Paying off your student loans could also impact the mix of credit that you have, which is another major factor in calculating your credit score. “Having installment loans like student debt is different from revolving credit like a credit card,” says Jones. “Once student loans are paid off, someone may be negatively affected because now 100% of their debt may only be for credit cards.”[7]

That said, paying off your student loans will provide significant financial benefits, including a lower debt-to-income ratio and more cash flow, and as long as you use credit responsibly in other ways, the decrease will likely be temporary.

Other ways student loans can affect credit scores

There are many other scenarios that you may come across with your student loans. Here’s how they may or may not impact your credit score:

Loan deferment or forbearance: Since you’re not obligated to make payments, this won’t impact your credit score.[4]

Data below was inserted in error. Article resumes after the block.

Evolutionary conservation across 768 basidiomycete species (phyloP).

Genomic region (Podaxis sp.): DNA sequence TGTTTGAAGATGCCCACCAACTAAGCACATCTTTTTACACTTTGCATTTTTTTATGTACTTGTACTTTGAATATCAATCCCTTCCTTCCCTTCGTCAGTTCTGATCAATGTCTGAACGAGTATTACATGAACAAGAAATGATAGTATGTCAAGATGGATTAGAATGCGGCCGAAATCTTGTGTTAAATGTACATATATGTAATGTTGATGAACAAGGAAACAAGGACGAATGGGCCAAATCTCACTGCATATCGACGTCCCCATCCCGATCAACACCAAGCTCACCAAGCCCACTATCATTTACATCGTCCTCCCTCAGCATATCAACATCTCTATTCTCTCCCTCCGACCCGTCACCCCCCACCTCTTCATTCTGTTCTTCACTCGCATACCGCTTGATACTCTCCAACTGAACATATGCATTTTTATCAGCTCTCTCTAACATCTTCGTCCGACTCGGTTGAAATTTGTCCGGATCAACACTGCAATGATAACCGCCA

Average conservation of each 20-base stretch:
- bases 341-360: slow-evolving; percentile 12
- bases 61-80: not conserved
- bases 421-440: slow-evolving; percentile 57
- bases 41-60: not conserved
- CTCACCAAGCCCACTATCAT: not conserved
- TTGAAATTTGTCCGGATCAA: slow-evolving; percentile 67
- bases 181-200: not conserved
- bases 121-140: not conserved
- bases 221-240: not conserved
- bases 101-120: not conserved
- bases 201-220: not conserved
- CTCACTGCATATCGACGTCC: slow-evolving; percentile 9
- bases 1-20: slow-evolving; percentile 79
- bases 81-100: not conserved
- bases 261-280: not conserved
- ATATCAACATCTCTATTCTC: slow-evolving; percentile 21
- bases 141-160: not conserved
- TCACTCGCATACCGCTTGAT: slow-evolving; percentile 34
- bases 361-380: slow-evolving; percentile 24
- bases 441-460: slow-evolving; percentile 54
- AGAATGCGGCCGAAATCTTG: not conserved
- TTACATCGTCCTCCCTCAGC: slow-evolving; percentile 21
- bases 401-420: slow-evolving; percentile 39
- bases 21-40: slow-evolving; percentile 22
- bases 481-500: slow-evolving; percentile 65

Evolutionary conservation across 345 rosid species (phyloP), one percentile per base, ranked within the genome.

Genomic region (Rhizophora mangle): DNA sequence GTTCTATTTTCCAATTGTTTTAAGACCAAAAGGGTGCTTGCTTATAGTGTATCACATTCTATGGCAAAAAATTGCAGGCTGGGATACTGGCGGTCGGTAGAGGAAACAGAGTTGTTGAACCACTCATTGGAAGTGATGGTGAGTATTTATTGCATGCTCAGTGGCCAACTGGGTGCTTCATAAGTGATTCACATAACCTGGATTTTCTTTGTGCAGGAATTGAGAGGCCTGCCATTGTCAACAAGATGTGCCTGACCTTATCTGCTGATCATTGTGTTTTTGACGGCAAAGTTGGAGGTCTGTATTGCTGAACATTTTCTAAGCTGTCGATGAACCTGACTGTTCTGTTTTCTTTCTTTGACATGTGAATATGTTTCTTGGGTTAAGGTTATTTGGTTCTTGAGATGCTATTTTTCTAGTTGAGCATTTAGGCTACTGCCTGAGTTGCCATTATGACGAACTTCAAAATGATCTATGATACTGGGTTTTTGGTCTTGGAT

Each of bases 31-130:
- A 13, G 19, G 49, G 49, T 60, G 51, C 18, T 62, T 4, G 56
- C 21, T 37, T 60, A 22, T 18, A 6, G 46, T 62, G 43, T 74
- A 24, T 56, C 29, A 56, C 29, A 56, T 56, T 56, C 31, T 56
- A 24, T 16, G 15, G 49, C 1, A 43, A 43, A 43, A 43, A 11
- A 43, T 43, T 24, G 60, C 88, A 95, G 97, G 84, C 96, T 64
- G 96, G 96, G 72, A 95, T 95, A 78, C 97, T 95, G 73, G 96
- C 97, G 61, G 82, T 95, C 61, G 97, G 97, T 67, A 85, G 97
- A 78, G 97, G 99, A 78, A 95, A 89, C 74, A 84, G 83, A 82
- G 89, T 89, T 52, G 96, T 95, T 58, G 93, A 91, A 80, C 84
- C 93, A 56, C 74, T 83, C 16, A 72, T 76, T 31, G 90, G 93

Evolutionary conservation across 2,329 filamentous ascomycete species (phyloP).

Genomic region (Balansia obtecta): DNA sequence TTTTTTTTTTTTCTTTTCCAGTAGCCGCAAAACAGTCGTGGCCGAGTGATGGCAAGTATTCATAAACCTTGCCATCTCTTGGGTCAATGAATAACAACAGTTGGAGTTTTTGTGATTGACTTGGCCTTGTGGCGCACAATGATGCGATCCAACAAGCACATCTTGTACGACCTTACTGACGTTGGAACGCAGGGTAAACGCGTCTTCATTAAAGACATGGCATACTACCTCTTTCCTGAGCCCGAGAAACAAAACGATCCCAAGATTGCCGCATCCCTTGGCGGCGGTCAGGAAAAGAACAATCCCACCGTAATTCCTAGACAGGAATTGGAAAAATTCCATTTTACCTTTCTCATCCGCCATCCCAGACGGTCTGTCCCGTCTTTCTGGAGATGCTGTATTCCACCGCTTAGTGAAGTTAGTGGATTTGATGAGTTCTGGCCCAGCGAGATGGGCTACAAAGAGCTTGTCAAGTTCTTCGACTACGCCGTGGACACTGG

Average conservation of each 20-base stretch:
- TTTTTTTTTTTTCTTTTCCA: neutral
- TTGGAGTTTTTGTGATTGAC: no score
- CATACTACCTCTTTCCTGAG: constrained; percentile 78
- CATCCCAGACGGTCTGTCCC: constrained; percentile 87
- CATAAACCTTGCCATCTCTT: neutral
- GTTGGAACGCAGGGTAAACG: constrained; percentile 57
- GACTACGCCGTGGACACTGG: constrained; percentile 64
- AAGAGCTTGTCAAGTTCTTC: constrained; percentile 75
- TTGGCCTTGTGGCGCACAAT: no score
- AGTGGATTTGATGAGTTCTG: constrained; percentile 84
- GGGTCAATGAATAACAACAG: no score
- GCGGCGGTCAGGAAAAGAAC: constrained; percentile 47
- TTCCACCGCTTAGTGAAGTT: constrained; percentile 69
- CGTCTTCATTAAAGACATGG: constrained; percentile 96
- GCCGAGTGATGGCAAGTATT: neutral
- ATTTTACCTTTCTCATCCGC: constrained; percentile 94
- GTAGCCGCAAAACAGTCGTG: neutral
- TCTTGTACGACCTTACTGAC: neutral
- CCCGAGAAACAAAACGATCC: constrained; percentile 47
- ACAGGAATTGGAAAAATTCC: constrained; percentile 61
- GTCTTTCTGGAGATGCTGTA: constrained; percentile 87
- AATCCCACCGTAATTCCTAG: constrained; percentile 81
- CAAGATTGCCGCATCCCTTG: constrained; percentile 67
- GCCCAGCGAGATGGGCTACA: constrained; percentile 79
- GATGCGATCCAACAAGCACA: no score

Federal loan consolidation: If you want to consolidate your federal student loans through the U.S. Department of Education, there’s no credit check involved. Also, your loan balance stays the same, so there will be no impact on your credit score from that perspective. But because you’re replacing multiple loans with one new loan and you’re creating a new credit account, there can be a slight impact on your score.[8]

Student loan forgiveness or repayment: If your loans are paid in full through a forgiveness program or a student loan repayment assistance program, the loan will be reported as paid off, which typically affects your credit score positively.